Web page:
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Nokia reveals banking malware threats increase as mobile banking grows


The Nokia 2021 Threat Intelligence Report shows that banking malware threats are on the rise as cybercriminals target the growing popularity of mobile banking on smartphones, with conspiracies to steal personal banking credentials and credit card information.

The report, based on aggregated network traffic data monitored across more than 200 million devices worldwide where Nokia’s NetGuard Endpoint Security product is deployed, showed an 80% year-over-year increase in the first half of the year of the number of new banking Trojans, which also attempt to steal SMS messages containing one-time passwords.

“A significant part of this activity is concentrated in Europe and Latin America, but this activity is continually being extended to other regions of the world,” according to the report. “Banking Trojans use various tricks to collect information. These include capturing keystrokes, overlaying bank login screens with their own transparent overlay relaying the captured information to the intended target, taking screenshots, and even accessing Google Authenticator codes.

Banking malware primarily targets Android phones. For years, it was the most targeted type of mobile device for cybercriminals due to Android’s ubiquity and developer openness, with some banking Trojans among the most common malware attacks. most successful in 2021.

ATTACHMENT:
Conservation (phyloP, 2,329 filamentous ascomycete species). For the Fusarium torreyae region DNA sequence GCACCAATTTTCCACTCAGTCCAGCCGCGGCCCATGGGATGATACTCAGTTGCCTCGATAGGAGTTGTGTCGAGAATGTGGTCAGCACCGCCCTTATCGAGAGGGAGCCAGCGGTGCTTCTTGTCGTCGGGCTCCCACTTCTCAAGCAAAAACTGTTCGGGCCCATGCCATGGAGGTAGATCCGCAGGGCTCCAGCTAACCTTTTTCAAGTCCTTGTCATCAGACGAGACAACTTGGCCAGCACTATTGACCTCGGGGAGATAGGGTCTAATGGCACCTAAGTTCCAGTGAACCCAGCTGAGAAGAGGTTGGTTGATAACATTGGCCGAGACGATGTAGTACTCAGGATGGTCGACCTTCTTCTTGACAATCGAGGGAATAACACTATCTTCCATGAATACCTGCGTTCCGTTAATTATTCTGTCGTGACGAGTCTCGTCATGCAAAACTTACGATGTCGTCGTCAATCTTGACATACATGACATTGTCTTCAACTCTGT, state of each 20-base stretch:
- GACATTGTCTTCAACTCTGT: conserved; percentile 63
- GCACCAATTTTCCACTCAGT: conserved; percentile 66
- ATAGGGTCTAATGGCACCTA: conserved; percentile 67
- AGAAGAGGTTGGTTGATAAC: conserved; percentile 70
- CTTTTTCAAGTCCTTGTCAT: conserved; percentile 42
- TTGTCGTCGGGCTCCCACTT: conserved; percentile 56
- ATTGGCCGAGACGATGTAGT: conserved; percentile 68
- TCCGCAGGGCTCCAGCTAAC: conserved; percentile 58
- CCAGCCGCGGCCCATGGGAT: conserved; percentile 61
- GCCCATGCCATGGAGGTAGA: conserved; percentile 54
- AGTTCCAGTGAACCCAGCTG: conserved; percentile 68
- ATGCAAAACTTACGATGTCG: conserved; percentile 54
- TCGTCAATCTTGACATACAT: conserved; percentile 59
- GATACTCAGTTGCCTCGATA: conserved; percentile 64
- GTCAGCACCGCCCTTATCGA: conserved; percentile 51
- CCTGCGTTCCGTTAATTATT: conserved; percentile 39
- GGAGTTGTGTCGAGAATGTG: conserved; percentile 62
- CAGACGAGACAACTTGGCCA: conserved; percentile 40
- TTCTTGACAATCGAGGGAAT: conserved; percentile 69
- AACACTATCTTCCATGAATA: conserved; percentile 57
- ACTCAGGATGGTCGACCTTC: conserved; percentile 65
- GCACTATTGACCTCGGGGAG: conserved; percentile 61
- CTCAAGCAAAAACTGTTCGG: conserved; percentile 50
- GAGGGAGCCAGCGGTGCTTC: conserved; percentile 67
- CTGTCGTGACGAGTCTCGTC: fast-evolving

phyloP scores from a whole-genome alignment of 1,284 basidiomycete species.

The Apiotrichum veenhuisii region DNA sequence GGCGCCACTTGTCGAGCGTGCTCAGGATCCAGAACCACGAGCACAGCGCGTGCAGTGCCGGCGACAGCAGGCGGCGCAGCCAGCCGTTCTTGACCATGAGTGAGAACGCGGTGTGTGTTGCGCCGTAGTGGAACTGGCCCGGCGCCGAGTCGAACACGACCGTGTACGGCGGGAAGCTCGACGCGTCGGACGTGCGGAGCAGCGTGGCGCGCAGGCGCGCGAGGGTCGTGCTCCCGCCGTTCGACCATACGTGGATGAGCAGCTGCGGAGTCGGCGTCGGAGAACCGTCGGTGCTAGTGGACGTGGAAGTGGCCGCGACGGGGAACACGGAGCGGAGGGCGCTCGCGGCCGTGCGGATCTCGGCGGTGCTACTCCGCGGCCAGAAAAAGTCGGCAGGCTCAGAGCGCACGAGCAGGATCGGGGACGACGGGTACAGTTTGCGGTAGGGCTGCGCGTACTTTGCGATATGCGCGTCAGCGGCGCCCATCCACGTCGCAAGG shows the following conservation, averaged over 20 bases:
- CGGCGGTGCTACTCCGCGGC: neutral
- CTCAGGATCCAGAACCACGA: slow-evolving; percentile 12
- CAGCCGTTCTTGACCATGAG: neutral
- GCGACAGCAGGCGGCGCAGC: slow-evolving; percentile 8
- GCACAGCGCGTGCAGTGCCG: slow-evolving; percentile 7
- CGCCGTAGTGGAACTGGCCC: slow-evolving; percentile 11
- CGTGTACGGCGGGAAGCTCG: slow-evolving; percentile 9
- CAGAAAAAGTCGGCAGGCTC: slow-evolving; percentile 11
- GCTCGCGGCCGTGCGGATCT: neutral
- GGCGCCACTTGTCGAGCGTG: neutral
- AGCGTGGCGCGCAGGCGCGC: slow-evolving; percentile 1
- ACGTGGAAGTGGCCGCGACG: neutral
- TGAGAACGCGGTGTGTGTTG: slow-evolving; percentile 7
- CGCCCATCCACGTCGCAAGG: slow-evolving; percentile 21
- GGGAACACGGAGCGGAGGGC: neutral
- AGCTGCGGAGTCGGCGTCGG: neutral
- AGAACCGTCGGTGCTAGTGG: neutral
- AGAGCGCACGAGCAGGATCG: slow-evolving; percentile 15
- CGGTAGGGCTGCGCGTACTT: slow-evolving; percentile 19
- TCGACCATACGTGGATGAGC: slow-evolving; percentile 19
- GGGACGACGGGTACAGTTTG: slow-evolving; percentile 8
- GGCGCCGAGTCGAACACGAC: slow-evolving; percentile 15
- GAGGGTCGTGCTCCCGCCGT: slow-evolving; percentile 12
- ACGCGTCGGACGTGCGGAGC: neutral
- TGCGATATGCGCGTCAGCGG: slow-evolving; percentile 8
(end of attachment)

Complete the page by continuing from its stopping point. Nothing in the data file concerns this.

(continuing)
The Threat Intelligence Report claims that most banking apps allow users to add multi-factor authentication to their accounts to make it harder for cyber criminals to obtain personal information. Users are strongly recommended to avoid mobile banking from easily accessible public Wi-Fi hotspots; and use both multi-factor authentication when available and strong passwords, which avoid common personal details like birthdays.

The report also found that COVID-19-related malware incidents in residential networks leveled off at 2.5% after peaking in December 2020 of 3.2%. This demonstrates that people are more aware of the threats posed by COVID-related cyberattacks and are taking steps to secure their home work environment.

IoT botnets, a network of devices connected to malware, continue to grow in size and sophistication due to the increasing use of IoT devices such as “smart” refrigerators and CCTV cameras. One known as Mozi, which uses a peer-to-peer command and control protocol, was used to create botnets made up of around 500,000 individual devices. Mozi actively scans the network and uses a suite of known vulnerabilities to exploit additional IoT devices. IoT botnets are responsible for 32% of malware incidents detected by Nokia’s NetGuard Endpoint Security.

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